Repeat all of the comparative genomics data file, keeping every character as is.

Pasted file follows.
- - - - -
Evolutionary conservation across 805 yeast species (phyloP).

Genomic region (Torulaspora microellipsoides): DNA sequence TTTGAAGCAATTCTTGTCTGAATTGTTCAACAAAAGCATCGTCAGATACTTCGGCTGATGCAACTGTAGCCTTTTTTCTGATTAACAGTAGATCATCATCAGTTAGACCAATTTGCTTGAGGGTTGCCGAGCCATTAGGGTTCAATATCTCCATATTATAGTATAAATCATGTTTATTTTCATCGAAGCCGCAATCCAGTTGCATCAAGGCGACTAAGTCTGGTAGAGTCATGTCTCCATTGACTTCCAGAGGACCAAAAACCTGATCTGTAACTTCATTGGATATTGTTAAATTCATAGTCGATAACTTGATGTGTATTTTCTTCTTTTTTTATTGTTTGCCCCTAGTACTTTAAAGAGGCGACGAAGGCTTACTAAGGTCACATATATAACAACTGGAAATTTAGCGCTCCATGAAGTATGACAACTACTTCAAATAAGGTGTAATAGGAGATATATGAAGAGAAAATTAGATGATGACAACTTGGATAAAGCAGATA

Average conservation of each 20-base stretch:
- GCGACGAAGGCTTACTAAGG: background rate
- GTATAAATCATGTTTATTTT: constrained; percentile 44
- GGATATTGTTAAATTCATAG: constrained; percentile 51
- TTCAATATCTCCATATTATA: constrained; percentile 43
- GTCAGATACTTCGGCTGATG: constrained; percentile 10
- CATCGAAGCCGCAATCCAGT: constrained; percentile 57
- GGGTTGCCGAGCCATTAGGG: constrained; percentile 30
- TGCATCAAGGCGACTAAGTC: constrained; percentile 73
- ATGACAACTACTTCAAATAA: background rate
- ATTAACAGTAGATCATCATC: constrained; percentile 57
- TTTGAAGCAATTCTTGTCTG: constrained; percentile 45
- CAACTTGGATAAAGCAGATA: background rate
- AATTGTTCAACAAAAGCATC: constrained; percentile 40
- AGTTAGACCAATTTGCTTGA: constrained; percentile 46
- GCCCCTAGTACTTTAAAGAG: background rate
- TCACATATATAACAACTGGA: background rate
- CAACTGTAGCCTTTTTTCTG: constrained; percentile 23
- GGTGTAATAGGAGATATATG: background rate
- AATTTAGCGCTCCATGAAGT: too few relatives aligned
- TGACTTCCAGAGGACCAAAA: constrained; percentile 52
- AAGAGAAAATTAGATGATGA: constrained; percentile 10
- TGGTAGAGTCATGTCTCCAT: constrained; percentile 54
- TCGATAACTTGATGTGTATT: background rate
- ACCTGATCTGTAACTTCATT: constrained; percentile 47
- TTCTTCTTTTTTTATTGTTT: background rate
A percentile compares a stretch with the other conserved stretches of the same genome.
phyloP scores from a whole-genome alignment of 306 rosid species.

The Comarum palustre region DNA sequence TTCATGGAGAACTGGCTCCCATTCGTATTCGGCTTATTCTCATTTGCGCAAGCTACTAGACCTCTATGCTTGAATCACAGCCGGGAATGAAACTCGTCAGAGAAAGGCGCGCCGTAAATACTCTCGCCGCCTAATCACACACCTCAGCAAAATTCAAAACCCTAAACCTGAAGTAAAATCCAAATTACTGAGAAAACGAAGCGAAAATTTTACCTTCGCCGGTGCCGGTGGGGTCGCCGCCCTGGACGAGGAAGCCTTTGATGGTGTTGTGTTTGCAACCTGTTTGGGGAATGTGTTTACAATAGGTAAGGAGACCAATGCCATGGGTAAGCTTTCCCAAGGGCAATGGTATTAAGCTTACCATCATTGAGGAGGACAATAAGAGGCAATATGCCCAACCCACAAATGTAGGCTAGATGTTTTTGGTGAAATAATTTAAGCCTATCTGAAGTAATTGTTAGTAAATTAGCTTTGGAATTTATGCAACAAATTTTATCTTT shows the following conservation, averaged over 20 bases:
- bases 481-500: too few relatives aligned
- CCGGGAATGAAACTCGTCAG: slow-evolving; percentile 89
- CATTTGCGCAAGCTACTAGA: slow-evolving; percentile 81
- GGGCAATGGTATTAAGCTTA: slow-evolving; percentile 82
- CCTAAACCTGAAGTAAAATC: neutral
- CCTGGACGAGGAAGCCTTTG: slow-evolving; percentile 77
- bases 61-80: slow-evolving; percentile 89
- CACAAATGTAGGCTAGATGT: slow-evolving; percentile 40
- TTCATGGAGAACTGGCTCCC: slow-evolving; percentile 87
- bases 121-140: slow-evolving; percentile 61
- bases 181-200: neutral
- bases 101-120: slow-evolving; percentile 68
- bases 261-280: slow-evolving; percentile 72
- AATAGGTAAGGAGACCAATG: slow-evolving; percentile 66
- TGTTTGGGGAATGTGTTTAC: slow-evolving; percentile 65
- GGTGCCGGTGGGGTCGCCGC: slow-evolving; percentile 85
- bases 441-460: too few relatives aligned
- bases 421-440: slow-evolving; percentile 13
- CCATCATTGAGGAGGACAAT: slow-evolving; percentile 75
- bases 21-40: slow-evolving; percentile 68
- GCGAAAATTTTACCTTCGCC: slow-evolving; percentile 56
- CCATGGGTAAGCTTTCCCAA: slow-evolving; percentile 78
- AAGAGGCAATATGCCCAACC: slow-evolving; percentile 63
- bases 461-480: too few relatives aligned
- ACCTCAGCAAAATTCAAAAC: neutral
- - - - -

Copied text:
Evolutionary conservation across 805 yeast species (phyloP).

Genomic region (Torulaspora microellipsoides): DNA sequence TTTGAAGCAATTCTTGTCTGAATTGTTCAACAAAAGCATCGTCAGATACTTCGGCTGATGCAACTGTAGCCTTTTTTCTGATTAACAGTAGATCATCATCAGTTAGACCAATTTGCTTGAGGGTTGCCGAGCCATTAGGGTTCAATATCTCCATATTATAGTATAAATCATGTTTATTTTCATCGAAGCCGCAATCCAGTTGCATCAAGGCGACTAAGTCTGGTAGAGTCATGTCTCCATTGACTTCCAGAGGACCAAAAACCTGATCTGTAACTTCATTGGATATTGTTAAATTCATAGTCGATAACTTGATGTGTATTTTCTTCTTTTTTTATTGTTTGCCCCTAGTACTTTAAAGAGGCGACGAAGGCTTACTAAGGTCACATATATAACAACTGGAAATTTAGCGCTCCATGAAGTATGACAACTACTTCAAATAAGGTGTAATAGGAGATATATGAAGAGAAAATTAGATGATGACAACTTGGATAAAGCAGATA

Average conservation of each 20-base stretch:
- GCGACGAAGGCTTACTAAGG: background rate
- GTATAAATCATGTTTATTTT: constrained; percentile 44
- GGATATTGTTAAATTCATAG: constrained; percentile 51
- TTCAATATCTCCATATTATA: constrained; percentile 43
- GTCAGATACTTCGGCTGATG: constrained; percentile 10
- CATCGAAGCCGCAATCCAGT: constrained; percentile 57
- GGGTTGCCGAGCCATTAGGG: constrained; percentile 30
- TGCATCAAGGCGACTAAGTC: constrained; percentile 73
- ATGACAACTACTTCAAATAA: background rate
- ATTAACAGTAGATCATCATC: constrained; percentile 57
- TTTGAAGCAATTCTTGTCTG: constrained; percentile 45
- CAACTTGGATAAAGCAGATA: background rate
- AATTGTTCAACAAAAGCATC: constrained; percentile 40
- AGTTAGACCAATTTGCTTGA: constrained; percentile 46
- GCCCCTAGTACTTTAAAGAG: background rate
- TCACATATATAACAACTGGA: background rate
- CAACTGTAGCCTTTTTTCTG: constrained; percentile 23
- GGTGTAATAGGAGATATATG: background rate
- AATTTAGCGCTCCATGAAGT: too few relatives aligned
- TGACTTCCAGAGGACCAAAA: constrained; percentile 52
- AAGAGAAAATTAGATGATGA: constrained; percentile 10
- TGGTAGAGTCATGTCTCCAT: constrained; percentile 54
- TCGATAACTTGATGTGTATT: background rate
- ACCTGATCTGTAACTTCATT: constrained; percentile 47
- TTCTTCTTTTTTTATTGTTT: background rate
A percentile compares a stretch with the other conserved stretches of the same genome.
phyloP scores from a whole-genome alignment of 306 rosid species.

The Comarum palustre region DNA sequence TTCATGGAGAACTGGCTCCCATTCGTATTCGGCTTATTCTCATTTGCGCAAGCTACTAGACCTCTATGCTTGAATCACAGCCGGGAATGAAACTCGTCAGAGAAAGGCGCGCCGTAAATACTCTCGCCGCCTAATCACACACCTCAGCAAAATTCAAAACCCTAAACCTGAAGTAAAATCCAAATTACTGAGAAAACGAAGCGAAAATTTTACCTTCGCCGGTGCCGGTGGGGTCGCCGCCCTGGACGAGGAAGCCTTTGATGGTGTTGTGTTTGCAACCTGTTTGGGGAATGTGTTTACAATAGGTAAGGAGACCAATGCCATGGGTAAGCTTTCCCAAGGGCAATGGTATTAAGCTTACCATCATTGAGGAGGACAATAAGAGGCAATATGCCCAACCCACAAATGTAGGCTAGATGTTTTTGGTGAAATAATTTAAGCCTATCTGAAGTAATTGTTAGTAAATTAGCTTTGGAATTTATGCAACAAATTTTATCTTT shows the following conservation, averaged over 20 bases:
- bases 481-500: too few relatives aligned
- CCGGGAATGAAACTCGTCAG: slow-evolving; percentile 89
- CATTTGCGCAAGCTACTAGA: slow-evolving; percentile 81
- GGGCAATGGTATTAAGCTTA: slow-evolving; percentile 82
- CCTAAACCTGAAGTAAAATC: neutral
- CCTGGACGAGGAAGCCTTTG: slow-evolving; percentile 77
- bases 61-80: slow-evolving; percentile 89
- CACAAATGTAGGCTAGATGT: slow-evolving; percentile 40
- TTCATGGAGAACTGGCTCCC: slow-evolving; percentile 87
- bases 121-140: slow-evolving; percentile 61
- bases 181-200: neutral
- bases 101-120: slow-evolving; percentile 68
- bases 261-280: slow-evolving; percentile 72
- AATAGGTAAGGAGACCAATG: slow-evolving; percentile 66
- TGTTTGGGGAATGTGTTTAC: slow-evolving; percentile 65
- GGTGCCGGTGGGGTCGCCGC: slow-evolving; percentile 85
- bases 441-460: too few relatives aligned
- bases 421-440: slow-evolving; percentile 13
- CCATCATTGAGGAGGACAAT: slow-evolving; percentile 75
- bases 21-40: slow-evolving; percentile 68
- GCGAAAATTTTACCTTCGCC: slow-evolving; percentile 56
- CCATGGGTAAGCTTTCCCAA: slow-evolving; percentile 78
- AAGAGGCAATATGCCCAACC: slow-evolving; percentile 63
- bases 461-480: too few relatives aligned
- ACCTCAGCAAAATTCAAAAC: neutral